There are voices – “David Tennant fangirls and boys” but voices nevertheless – who challenge the idea that Doctor Who can survive without Tennant and Russell T Davies stewardship.
For the last 12 months or so there voices have been heard in forums and discussion boards across the web – a blinkered and unseeing view that somehow positions Doctor Who as “theirs”; it is a view that echoes the worst excesses of hardcore DW fandom.
In a superb article in the Independent, this view is challenged – while the fans that have been with the show since 2005 and deny it any sort of post-RTD future are not mentioned by name, they are the ones being addressed here, as are other naysayers with other agendas.
Writer Matthew Sweet provides point after point, as well as showing how the series has been building up to the moment of the Tenth Doctor’s death, not to mention highlighting the Doctor’s reliance on companions to keep him in check, harking back to the very first Doctor Who story.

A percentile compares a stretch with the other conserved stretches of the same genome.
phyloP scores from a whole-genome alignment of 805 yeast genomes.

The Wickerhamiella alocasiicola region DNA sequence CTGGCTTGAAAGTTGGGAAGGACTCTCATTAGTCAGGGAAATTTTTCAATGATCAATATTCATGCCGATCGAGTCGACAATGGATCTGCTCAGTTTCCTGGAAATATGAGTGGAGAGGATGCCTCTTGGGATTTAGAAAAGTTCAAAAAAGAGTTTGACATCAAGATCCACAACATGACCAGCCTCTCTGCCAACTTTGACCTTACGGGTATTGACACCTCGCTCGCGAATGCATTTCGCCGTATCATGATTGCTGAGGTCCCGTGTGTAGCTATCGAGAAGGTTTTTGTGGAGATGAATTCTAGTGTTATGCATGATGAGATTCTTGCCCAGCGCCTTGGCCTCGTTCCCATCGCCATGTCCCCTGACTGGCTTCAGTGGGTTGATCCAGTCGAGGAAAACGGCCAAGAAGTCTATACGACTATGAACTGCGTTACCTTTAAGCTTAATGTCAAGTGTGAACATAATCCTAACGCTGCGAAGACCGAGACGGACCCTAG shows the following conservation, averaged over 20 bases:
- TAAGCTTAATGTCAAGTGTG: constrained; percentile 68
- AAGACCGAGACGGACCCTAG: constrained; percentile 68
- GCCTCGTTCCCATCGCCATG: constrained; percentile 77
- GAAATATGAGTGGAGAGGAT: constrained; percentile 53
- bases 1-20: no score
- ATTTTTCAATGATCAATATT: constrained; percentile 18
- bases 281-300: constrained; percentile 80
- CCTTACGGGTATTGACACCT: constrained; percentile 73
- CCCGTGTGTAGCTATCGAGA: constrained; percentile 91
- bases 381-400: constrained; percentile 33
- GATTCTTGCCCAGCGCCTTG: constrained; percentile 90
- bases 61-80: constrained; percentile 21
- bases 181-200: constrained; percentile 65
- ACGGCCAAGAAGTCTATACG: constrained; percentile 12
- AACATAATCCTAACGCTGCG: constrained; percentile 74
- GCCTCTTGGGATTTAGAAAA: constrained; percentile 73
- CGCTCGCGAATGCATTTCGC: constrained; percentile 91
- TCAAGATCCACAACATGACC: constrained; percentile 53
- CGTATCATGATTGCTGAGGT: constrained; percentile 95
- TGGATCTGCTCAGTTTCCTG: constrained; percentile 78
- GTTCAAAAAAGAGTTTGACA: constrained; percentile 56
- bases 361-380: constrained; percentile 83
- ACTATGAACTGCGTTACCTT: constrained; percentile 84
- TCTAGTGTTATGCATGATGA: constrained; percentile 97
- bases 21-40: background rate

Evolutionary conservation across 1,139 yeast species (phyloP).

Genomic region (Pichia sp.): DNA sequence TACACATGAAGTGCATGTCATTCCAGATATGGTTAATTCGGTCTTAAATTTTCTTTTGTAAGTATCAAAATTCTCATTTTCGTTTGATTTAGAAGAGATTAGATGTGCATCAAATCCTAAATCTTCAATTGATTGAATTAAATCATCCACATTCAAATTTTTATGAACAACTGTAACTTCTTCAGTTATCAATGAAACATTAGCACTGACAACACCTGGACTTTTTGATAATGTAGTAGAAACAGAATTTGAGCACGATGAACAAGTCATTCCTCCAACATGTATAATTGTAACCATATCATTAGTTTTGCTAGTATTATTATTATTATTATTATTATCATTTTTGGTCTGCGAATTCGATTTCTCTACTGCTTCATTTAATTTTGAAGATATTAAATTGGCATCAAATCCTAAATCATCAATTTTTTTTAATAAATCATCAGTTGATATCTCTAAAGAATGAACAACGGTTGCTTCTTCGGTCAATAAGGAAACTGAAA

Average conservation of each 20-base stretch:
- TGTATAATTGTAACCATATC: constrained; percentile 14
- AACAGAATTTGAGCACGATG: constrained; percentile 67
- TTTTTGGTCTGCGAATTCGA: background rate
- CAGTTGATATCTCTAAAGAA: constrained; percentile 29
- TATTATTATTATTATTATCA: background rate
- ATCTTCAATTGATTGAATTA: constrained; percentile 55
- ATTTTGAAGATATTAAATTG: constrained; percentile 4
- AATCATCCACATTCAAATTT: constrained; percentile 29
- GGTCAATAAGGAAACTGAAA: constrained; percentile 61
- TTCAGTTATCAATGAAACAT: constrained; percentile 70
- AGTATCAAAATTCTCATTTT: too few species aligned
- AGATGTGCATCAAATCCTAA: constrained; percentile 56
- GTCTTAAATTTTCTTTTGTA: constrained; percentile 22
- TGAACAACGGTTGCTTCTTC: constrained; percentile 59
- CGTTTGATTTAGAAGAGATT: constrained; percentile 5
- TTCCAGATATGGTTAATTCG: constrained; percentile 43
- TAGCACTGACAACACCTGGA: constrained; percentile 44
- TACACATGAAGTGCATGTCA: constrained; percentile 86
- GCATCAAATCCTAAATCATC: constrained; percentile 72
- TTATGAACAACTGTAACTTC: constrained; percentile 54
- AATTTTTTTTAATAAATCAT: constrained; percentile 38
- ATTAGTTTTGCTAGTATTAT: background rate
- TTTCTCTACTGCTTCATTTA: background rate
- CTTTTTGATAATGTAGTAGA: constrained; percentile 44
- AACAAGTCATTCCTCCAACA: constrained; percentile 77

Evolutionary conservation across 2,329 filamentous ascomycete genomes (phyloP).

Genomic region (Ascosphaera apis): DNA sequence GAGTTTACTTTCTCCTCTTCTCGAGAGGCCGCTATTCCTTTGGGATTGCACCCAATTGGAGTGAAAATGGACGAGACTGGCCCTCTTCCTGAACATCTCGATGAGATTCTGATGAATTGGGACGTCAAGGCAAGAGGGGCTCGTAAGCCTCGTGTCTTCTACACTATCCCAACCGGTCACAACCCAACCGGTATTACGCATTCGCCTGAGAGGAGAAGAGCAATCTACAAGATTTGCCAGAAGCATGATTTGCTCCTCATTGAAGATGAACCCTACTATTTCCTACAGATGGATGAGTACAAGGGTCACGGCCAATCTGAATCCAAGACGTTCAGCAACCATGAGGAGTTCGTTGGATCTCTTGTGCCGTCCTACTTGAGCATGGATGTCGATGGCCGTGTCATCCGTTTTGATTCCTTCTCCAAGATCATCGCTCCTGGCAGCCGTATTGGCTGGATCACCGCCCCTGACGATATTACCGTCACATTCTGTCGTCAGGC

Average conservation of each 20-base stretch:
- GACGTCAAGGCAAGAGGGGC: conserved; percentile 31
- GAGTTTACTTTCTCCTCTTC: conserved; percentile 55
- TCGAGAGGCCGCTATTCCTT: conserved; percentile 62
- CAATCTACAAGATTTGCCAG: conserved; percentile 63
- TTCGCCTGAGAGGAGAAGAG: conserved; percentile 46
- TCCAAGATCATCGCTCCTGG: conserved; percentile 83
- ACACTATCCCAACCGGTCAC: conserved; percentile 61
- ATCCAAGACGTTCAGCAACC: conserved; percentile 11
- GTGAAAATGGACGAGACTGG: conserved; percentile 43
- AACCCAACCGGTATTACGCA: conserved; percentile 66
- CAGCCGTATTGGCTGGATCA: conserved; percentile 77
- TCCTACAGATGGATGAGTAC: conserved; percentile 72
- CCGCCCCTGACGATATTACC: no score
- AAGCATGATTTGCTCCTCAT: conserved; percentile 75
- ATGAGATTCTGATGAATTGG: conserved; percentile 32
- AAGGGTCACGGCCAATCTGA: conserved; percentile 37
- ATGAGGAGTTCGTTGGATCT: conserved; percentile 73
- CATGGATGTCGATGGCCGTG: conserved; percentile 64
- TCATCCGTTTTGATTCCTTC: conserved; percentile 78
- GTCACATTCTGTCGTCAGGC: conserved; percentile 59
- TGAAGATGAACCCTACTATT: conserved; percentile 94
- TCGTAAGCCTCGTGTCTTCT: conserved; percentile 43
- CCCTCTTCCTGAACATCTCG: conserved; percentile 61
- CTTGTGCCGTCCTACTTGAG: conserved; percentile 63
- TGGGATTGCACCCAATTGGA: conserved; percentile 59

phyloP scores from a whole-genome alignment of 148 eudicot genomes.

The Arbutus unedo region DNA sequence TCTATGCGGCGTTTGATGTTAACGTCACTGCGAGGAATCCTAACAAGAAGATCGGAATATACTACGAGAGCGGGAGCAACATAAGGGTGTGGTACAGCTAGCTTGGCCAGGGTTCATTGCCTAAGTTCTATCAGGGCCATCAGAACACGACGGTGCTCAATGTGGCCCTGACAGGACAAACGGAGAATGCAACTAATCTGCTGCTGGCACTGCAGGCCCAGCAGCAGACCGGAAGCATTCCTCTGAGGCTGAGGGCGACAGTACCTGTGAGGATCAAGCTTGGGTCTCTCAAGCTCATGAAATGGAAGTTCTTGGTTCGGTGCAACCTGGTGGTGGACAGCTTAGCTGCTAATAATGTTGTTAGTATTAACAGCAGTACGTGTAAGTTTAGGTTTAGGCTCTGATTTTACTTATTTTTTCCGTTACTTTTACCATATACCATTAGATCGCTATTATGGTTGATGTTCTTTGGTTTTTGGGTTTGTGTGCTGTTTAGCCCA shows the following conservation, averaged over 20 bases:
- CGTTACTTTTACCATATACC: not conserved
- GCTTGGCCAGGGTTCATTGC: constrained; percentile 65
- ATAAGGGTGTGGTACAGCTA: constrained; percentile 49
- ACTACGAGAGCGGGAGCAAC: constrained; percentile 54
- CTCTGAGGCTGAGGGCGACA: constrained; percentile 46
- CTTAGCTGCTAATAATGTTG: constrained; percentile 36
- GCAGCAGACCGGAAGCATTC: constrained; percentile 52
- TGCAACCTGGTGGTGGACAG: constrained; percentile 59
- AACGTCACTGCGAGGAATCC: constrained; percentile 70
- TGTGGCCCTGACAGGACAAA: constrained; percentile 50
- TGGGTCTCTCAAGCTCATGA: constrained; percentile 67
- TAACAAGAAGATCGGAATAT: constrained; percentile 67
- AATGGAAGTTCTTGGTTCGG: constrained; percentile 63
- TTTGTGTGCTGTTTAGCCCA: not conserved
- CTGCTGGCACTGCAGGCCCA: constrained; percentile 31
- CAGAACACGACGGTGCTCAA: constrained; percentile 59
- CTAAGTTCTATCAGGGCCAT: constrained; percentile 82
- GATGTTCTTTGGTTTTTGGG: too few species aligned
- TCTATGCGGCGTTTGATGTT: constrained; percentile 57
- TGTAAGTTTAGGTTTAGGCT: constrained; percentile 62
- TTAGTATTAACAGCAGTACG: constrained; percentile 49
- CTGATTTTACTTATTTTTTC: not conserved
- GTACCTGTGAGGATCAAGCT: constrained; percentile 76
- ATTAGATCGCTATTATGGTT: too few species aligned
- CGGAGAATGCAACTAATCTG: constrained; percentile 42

Of the 2010 series, he says this:
I have a prediction: it will be the best season of Doctor Who ever broadcast. But even if the public don’t agree; even if the new production team discover that when your predecessors achieve audiences of 12 million the only place to go is down, they will not destroy Doctor Who. That’s the nature of the achievement wrought by Davies and Tennant.
It is a sentiment that we’re encouraged by, and certainly fits in with the Kasterborous Law of Odd Numbered Seasons that states that the 2005 (Season 27/”Series 1″) and 2007 (Season 29/”Series 3″) runs are superior to the 2006 and 2008 stories.